Prediction 3: Powerful platform providers will emerge

Many law firms are struggling to deal with the avalanche of new applications that are now available on the market. Each of these new solutions is useful in solving a single problem, but firms cannot cope with training and supporting their people in 15 different software tools.

In the United States, the leading firms have formed a collaborative venture, called Reynen

Court, to develop a common platform for legal applications. Chaired by Latham and Watkins and Clifford Chance, Reynen Court will provide common standards, improved inter-connectedness and a more consistent user interface for legal apps. The idea is to make it easy, safe and efficient for major law firms to adopt AI, smart contracts and other new technologies.

In Australia, both PwC Legal and KPMG Legal recently announced collaborations with local providers of legal operations software for in-house legal teams. This SaaS technology provides a single scalable low-cost solution for in-house lawyers to do pretty much everything: transact with external counsel, manage internal workflows, prepare and store documents, service internal clients, communicate value to the C-suite and stay in control of their budget. This technology will allow for ‘plug-ins’ of future AI tools and technologies that are still to be invented. While this software has been around for a while, attaching it to the world’s most powerful B2B brands with deep change management expertise is a game-changer.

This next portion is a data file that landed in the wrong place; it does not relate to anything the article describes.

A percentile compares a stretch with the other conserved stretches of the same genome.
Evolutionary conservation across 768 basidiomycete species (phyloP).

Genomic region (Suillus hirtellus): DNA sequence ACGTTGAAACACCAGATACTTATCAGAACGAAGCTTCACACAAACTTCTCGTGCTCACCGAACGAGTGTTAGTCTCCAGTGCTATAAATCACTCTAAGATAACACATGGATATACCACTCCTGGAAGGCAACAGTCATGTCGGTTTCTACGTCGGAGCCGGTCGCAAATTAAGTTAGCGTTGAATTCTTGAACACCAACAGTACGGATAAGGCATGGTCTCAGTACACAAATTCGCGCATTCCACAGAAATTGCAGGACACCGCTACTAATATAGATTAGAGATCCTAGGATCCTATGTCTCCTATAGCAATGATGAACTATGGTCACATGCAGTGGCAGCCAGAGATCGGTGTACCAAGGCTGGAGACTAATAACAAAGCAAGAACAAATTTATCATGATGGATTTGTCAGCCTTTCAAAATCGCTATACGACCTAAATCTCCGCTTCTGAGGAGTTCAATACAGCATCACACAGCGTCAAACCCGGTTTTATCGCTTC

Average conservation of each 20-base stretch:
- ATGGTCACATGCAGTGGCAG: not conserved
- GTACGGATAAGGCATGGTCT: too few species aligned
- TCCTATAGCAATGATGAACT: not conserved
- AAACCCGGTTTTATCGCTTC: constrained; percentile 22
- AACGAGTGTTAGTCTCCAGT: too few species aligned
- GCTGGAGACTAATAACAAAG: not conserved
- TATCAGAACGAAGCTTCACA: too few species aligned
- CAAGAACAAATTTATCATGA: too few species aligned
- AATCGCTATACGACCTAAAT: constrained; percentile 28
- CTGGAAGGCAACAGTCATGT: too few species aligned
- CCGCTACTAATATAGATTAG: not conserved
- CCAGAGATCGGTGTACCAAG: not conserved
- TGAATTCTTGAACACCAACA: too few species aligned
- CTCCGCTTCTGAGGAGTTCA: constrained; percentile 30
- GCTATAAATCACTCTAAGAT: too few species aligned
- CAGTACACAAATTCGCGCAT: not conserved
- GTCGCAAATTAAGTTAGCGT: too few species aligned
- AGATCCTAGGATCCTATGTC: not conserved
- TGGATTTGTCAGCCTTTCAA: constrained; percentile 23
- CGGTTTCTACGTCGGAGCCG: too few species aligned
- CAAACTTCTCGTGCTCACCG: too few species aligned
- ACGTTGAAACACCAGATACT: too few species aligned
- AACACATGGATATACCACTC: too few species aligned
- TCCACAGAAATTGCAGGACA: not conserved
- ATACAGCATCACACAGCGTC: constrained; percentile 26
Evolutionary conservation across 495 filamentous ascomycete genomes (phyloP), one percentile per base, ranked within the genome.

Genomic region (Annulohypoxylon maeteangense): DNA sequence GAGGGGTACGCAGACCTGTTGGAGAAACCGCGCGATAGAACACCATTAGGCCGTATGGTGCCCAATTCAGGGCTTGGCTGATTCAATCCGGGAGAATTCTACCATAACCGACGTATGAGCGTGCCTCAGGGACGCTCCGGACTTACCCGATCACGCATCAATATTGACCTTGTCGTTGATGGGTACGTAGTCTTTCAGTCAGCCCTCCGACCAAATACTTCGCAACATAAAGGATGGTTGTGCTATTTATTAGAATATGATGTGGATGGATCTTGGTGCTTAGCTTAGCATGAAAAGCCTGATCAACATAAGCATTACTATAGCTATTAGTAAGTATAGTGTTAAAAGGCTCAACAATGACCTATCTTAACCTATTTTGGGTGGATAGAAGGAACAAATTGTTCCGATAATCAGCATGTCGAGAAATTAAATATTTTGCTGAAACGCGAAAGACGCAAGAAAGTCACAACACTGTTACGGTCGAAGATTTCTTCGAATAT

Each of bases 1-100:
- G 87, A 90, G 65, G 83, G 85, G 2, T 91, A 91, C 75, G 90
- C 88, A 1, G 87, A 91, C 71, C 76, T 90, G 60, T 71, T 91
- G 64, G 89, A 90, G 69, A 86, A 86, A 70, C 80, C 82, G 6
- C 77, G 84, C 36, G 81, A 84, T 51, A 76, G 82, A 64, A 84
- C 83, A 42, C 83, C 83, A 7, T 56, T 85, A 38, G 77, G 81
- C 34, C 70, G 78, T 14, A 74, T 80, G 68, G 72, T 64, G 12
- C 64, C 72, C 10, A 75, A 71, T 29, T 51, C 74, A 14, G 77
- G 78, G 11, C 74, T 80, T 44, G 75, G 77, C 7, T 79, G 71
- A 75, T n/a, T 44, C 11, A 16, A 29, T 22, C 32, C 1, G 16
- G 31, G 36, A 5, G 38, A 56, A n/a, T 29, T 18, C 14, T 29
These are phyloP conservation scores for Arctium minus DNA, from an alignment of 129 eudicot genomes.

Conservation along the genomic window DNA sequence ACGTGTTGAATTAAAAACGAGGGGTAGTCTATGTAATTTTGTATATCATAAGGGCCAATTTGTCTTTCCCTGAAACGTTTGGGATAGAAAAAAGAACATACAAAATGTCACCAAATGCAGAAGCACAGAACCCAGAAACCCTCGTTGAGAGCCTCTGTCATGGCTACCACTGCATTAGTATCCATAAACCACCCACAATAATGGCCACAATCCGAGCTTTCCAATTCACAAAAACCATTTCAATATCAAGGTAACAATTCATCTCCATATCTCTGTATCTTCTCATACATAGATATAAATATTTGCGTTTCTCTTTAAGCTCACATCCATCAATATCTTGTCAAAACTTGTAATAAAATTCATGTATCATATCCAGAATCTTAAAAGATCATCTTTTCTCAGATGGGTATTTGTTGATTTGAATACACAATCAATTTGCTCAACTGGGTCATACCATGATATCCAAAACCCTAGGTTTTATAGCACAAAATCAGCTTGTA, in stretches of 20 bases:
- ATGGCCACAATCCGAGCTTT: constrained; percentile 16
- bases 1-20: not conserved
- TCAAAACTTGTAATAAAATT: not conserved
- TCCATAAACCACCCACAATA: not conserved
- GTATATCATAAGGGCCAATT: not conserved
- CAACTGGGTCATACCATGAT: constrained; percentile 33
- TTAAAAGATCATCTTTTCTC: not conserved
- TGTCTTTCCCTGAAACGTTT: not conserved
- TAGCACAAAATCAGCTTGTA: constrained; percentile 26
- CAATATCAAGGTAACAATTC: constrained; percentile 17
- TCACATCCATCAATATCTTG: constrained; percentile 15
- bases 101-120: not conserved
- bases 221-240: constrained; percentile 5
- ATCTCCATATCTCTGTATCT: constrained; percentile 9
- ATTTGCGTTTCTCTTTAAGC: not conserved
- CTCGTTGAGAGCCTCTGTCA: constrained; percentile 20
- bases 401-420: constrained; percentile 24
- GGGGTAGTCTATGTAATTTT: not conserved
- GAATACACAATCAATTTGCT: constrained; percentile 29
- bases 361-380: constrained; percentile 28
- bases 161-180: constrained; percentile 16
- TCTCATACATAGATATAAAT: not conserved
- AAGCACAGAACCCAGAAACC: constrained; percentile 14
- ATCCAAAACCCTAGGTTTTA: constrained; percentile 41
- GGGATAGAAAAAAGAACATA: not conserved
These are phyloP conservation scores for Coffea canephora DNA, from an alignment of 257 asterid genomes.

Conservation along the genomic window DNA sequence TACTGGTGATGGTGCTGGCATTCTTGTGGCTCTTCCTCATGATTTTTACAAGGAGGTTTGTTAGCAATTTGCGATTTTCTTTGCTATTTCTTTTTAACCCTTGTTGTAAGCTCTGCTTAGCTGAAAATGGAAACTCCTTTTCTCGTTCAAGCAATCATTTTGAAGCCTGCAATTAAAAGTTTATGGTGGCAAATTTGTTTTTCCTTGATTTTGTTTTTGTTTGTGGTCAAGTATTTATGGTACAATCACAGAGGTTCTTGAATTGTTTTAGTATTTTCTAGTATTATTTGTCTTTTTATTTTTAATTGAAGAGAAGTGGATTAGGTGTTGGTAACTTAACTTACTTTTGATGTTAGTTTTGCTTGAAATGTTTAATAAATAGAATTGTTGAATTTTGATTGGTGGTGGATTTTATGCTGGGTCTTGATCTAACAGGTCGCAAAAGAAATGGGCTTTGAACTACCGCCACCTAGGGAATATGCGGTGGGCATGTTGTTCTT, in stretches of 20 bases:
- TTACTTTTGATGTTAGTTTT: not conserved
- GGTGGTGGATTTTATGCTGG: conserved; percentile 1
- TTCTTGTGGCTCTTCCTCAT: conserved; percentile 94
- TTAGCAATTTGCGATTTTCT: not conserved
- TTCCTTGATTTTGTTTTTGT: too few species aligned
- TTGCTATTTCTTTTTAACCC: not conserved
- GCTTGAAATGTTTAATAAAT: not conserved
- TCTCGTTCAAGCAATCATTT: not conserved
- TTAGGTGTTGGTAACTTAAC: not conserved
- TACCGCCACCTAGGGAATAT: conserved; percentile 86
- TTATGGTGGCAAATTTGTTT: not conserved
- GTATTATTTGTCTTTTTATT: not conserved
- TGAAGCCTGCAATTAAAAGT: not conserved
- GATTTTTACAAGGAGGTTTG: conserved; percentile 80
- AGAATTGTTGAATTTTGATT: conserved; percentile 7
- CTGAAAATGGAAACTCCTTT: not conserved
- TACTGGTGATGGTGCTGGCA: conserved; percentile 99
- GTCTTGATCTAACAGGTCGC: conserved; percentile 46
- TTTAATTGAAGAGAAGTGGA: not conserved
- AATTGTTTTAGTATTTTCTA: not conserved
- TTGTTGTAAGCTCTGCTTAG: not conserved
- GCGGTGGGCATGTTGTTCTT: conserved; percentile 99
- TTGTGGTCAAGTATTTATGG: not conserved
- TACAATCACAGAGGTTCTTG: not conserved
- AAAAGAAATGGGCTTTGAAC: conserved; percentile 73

Fast-forward ten years and one of the Big 4, or another provider like Elevate or Xakia, will have won the battle to be the dominant platform for in-house legal teams. They will have unrivalled data around law firm performance, pricing, client satisfaction, in-house productivity and a myriad of other benchmarks. They will own the screen of every in-house lawyer giving them extraordinary influence and leverage along the entire legal supply chain.

In this future scenario, this platform owner will become the intermediary that premium law firms, law companies and technology vendors have to deal with. They won’t compete as clones of traditional firms but rather as the Google of the legal world.

A single platform will most likely lower transaction costs and improve choice, quality and responsiveness for client organisations. It won’t displace or disrupt incumbent law firms, but it will most likely reduce their relative bargaining power.

It is worth noting that data security and legal conflict concerns are major obstacles in the way of a single legal operations platform developing. Notwithstanding these issues, the momentum for change in the ‘more for less’ era is significant.

In conclusion

The legal supply chain framework provides a useful lens to predict the future. It can also be used for individual firms to identify specific opportunities or threats. Firms may elect to move backward on the chain by acquiring legal technology capability, forward into a form of managed services, vertically by becoming more dominant in their step in the chain, or tangentially by morphing into or partnering with a platform provider. What’s clear is that the strategic choices open to firms are more numerous and profound.

Supply chain analysis also shows that the consequences of the ‘do nothing’ default option are becoming more significant. Every firm should be deliberate and considered about its choices of where it plays along the chain and how it can win.

Joel Barolsky is Managing Director of Barolsky Advisors, Senior Fellow of the University of Melbourne and Creator of the Price High or Low app

This story was originally published in Proctor September 2019.